Thursday, March 30, 2006

Nothing But the Truth (and a few white lies)

Nothing but the Truth (and a few white lies) by Justina Chen Headley.

The Plot: Patty Ho is half-Taiwanese, half white. She was born in the United States, but she feels like she doesn't belong anywhere. At home, there is her ultra-strict mother and overachieving going-to-Harvard brother; there are less than a handful Asian kids at school (and certainly no half Asians), all who are "China Dolls" -- something Patty is not. When a fortune teller predicts that Patty will end up with a white guy, Patty's mother decides she can change fate by sending Patty to Math Camp at Stanford.

The Good: Patty is funny! But it's a dry sort of funny, a snarky sort of funny that is hard to explain.

While reading this, I was reminded of Gretchen Yee in Fly on the Wall. Patty is first generation; isn't living in a diverse town; and isn't in a diverse school. And as Patty finds out - these things matter.

Patty dreads Math Camp, in part because it's part of the Asian "super smart" stereotype she rebels against. And sure enough, she finds a lot of Asian students... but she also finds out that they don't fit the stereotype. Especially the very cute Stu. For the firs time, she is in a truly diverse world.

What Patty also finds is what many teens find the first time they are truly away from home -- that she has the freedom to not so much reinvent herself as to discover herself. And, that finding yourself does not mean abandoning your self or forgetting where you started.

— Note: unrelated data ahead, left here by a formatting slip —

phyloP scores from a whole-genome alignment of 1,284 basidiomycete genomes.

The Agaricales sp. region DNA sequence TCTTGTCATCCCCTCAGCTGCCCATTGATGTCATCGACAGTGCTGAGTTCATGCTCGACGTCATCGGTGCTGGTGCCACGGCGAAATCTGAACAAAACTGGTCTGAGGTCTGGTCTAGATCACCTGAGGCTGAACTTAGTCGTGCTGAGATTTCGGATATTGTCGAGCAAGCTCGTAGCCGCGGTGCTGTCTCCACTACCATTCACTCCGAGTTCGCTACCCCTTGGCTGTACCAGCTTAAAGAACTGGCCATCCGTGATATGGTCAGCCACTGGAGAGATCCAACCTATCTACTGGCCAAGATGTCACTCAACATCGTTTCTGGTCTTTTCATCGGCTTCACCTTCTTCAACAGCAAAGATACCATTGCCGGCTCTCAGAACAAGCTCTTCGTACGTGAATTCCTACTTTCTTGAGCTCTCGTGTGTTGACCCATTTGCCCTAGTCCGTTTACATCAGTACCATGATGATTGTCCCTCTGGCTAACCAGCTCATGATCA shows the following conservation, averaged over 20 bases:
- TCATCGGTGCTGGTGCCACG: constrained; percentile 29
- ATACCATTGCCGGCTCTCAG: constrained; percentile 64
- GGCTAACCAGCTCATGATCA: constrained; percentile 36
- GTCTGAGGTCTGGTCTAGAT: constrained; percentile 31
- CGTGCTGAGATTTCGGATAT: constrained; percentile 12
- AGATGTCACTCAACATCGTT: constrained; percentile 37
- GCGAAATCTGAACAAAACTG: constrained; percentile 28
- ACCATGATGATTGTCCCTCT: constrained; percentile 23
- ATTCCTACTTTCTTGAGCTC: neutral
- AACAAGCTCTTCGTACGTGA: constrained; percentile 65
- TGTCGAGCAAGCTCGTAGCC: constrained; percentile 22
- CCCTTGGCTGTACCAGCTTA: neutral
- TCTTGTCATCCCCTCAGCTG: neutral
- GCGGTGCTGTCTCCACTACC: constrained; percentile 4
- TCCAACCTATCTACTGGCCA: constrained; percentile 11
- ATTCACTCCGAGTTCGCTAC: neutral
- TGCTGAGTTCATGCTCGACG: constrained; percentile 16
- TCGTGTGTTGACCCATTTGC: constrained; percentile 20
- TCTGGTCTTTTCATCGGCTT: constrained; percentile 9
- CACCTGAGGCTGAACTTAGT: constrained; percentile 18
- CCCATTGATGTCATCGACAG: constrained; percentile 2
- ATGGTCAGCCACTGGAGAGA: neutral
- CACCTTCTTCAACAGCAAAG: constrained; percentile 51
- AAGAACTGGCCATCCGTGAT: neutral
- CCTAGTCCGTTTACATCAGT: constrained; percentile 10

I liked Patty's conflict -- she is good at math, but she likes writing. What should she do? I also was good at math, and while I didn't go to math camp, did go to an engineering for women week long summer program. In which I discovered that just because someone is good at something doesn't mean the person has to like it.

There is also the issue of culture and immigration. Patty looks at the "typical" lives of her friends in high school and wishes she was white; that she had the "normal" house, without the mother who speaks in an accent, and without the strange food. I can't think of the titles, now; but having read other books that deal with the first generation conflict, the tension between the culture of the "old country" and the "new", I know what Patty does not -- that her struggle is more typical than she knows. It is difficult to have a foot in both worlds.

Patty has to confront not only the bias and assumptions of her classmates; she also has to confront her own.

Finally, this book is about being OK with yourself -- being more than OK. About liking yourself, and being proud of yourself. For Patty, that includes learning that she is hapa -- half Asian, half white -- and embracing that.

Other links:

Author's MySpace page.

Cynsations interview.

Nothing But the Truth College Scholarship (deadline July 31 2006).

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